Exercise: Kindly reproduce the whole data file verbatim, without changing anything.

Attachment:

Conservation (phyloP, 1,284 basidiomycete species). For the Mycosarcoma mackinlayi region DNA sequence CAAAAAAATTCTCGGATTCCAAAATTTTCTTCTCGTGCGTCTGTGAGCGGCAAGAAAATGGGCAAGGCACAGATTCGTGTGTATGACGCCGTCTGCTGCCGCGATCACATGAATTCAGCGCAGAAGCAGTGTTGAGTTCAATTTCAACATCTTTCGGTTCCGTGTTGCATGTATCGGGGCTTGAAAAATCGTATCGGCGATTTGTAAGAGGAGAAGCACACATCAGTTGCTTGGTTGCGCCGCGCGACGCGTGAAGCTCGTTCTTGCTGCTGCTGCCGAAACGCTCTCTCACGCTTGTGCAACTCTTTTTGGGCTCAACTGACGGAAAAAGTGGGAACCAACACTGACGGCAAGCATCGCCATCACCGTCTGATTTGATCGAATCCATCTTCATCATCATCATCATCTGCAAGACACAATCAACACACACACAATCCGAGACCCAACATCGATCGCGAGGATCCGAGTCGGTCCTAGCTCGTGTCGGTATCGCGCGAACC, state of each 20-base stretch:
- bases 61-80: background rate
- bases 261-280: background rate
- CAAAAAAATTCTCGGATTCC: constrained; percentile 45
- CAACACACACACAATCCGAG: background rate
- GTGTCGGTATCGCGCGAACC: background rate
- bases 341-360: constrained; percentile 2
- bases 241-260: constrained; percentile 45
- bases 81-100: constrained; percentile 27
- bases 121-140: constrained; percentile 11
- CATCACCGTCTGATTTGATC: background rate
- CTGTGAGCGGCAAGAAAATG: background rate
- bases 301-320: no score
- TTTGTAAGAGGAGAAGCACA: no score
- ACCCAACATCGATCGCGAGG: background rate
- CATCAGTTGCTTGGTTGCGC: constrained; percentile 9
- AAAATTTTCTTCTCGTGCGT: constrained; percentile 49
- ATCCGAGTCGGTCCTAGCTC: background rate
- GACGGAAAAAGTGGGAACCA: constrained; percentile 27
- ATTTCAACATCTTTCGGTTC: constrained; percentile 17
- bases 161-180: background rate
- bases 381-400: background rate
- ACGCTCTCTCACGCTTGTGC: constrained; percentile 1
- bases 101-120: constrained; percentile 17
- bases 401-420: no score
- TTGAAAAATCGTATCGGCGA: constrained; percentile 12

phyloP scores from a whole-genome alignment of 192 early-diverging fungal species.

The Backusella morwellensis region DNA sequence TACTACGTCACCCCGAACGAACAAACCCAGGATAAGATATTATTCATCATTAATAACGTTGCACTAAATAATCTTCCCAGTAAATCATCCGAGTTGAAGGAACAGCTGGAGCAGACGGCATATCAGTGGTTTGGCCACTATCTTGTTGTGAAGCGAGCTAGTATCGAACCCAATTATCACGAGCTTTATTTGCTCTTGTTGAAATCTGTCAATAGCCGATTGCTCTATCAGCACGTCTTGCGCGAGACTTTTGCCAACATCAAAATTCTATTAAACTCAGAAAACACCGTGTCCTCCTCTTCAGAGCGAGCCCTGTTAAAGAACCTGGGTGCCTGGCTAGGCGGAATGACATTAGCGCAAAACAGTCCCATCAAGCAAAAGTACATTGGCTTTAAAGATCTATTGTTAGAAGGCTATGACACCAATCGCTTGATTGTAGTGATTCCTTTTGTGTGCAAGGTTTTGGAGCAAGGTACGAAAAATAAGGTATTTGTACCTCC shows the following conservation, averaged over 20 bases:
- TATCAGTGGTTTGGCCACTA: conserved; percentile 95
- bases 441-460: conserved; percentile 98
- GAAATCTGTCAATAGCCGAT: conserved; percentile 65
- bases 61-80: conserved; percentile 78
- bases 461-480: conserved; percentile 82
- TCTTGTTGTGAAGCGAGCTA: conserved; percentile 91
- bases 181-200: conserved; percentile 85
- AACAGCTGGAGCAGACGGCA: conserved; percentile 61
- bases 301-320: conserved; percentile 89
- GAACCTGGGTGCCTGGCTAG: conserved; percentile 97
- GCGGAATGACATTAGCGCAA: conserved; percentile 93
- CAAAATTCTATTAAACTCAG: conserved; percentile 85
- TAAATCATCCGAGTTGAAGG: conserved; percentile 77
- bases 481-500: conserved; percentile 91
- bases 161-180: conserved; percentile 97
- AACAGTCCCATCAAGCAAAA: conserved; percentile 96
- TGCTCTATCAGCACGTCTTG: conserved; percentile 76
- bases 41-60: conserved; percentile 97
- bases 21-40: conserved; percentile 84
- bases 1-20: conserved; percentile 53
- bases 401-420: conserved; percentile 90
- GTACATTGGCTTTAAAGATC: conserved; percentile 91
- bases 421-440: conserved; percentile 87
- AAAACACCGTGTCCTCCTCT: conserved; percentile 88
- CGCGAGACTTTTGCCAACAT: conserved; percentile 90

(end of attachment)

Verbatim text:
Conservation (phyloP, 1,284 basidiomycete species). For the Mycosarcoma mackinlayi region DNA sequence CAAAAAAATTCTCGGATTCCAAAATTTTCTTCTCGTGCGTCTGTGAGCGGCAAGAAAATGGGCAAGGCACAGATTCGTGTGTATGACGCCGTCTGCTGCCGCGATCACATGAATTCAGCGCAGAAGCAGTGTTGAGTTCAATTTCAACATCTTTCGGTTCCGTGTTGCATGTATCGGGGCTTGAAAAATCGTATCGGCGATTTGTAAGAGGAGAAGCACACATCAGTTGCTTGGTTGCGCCGCGCGACGCGTGAAGCTCGTTCTTGCTGCTGCTGCCGAAACGCTCTCTCACGCTTGTGCAACTCTTTTTGGGCTCAACTGACGGAAAAAGTGGGAACCAACACTGACGGCAAGCATCGCCATCACCGTCTGATTTGATCGAATCCATCTTCATCATCATCATCATCTGCAAGACACAATCAACACACACACAATCCGAGACCCAACATCGATCGCGAGGATCCGAGTCGGTCCTAGCTCGTGTCGGTATCGCGCGAACC, state of each 20-base stretch:
- bases 61-80: background rate
- bases 261-280: background rate
- CAAAAAAATTCTCGGATTCC: constrained; percentile 45
- CAACACACACACAATCCGAG: background rate
- GTGTCGGTATCGCGCGAACC: background rate
- bases 341-360: constrained; percentile 2
- bases 241-260: constrained; percentile 45
- bases 81-100: constrained; percentile 27
- bases 121-140: constrained; percentile 11
- CATCACCGTCTGATTTGATC: background rate
- CTGTGAGCGGCAAGAAAATG: background rate
- bases 301-320: no score
- TTTGTAAGAGGAGAAGCACA: no score
- ACCCAACATCGATCGCGAGG: background rate
- CATCAGTTGCTTGGTTGCGC: constrained; percentile 9
- AAAATTTTCTTCTCGTGCGT: constrained; percentile 49
- ATCCGAGTCGGTCCTAGCTC: background rate
- GACGGAAAAAGTGGGAACCA: constrained; percentile 27
- ATTTCAACATCTTTCGGTTC: constrained; percentile 17
- bases 161-180: background rate
- bases 381-400: background rate
- ACGCTCTCTCACGCTTGTGC: constrained; percentile 1
- bases 101-120: constrained; percentile 17
- bases 401-420: no score
- TTGAAAAATCGTATCGGCGA: constrained; percentile 12

phyloP scores from a whole-genome alignment of 192 early-diverging fungal species.

The Backusella morwellensis region DNA sequence TACTACGTCACCCCGAACGAACAAACCCAGGATAAGATATTATTCATCATTAATAACGTTGCACTAAATAATCTTCCCAGTAAATCATCCGAGTTGAAGGAACAGCTGGAGCAGACGGCATATCAGTGGTTTGGCCACTATCTTGTTGTGAAGCGAGCTAGTATCGAACCCAATTATCACGAGCTTTATTTGCTCTTGTTGAAATCTGTCAATAGCCGATTGCTCTATCAGCACGTCTTGCGCGAGACTTTTGCCAACATCAAAATTCTATTAAACTCAGAAAACACCGTGTCCTCCTCTTCAGAGCGAGCCCTGTTAAAGAACCTGGGTGCCTGGCTAGGCGGAATGACATTAGCGCAAAACAGTCCCATCAAGCAAAAGTACATTGGCTTTAAAGATCTATTGTTAGAAGGCTATGACACCAATCGCTTGATTGTAGTGATTCCTTTTGTGTGCAAGGTTTTGGAGCAAGGTACGAAAAATAAGGTATTTGTACCTCC shows the following conservation, averaged over 20 bases:
- TATCAGTGGTTTGGCCACTA: conserved; percentile 95
- bases 441-460: conserved; percentile 98
- GAAATCTGTCAATAGCCGAT: conserved; percentile 65
- bases 61-80: conserved; percentile 78
- bases 461-480: conserved; percentile 82
- TCTTGTTGTGAAGCGAGCTA: conserved; percentile 91
- bases 181-200: conserved; percentile 85
- AACAGCTGGAGCAGACGGCA: conserved; percentile 61
- bases 301-320: conserved; percentile 89
- GAACCTGGGTGCCTGGCTAG: conserved; percentile 97
- GCGGAATGACATTAGCGCAA: conserved; percentile 93
- CAAAATTCTATTAAACTCAG: conserved; percentile 85
- TAAATCATCCGAGTTGAAGG: conserved; percentile 77
- bases 481-500: conserved; percentile 91
- bases 161-180: conserved; percentile 97
- AACAGTCCCATCAAGCAAAA: conserved; percentile 96
- TGCTCTATCAGCACGTCTTG: conserved; percentile 76
- bases 41-60: conserved; percentile 97
- bases 21-40: conserved; percentile 84
- bases 1-20: conserved; percentile 53
- bases 401-420: conserved; percentile 90
- GTACATTGGCTTTAAAGATC: conserved; percentile 91
- bases 421-440: conserved; percentile 87
- AAAACACCGTGTCCTCCTCT: conserved; percentile 88
- CGCGAGACTTTTGCCAACAT: conserved; percentile 90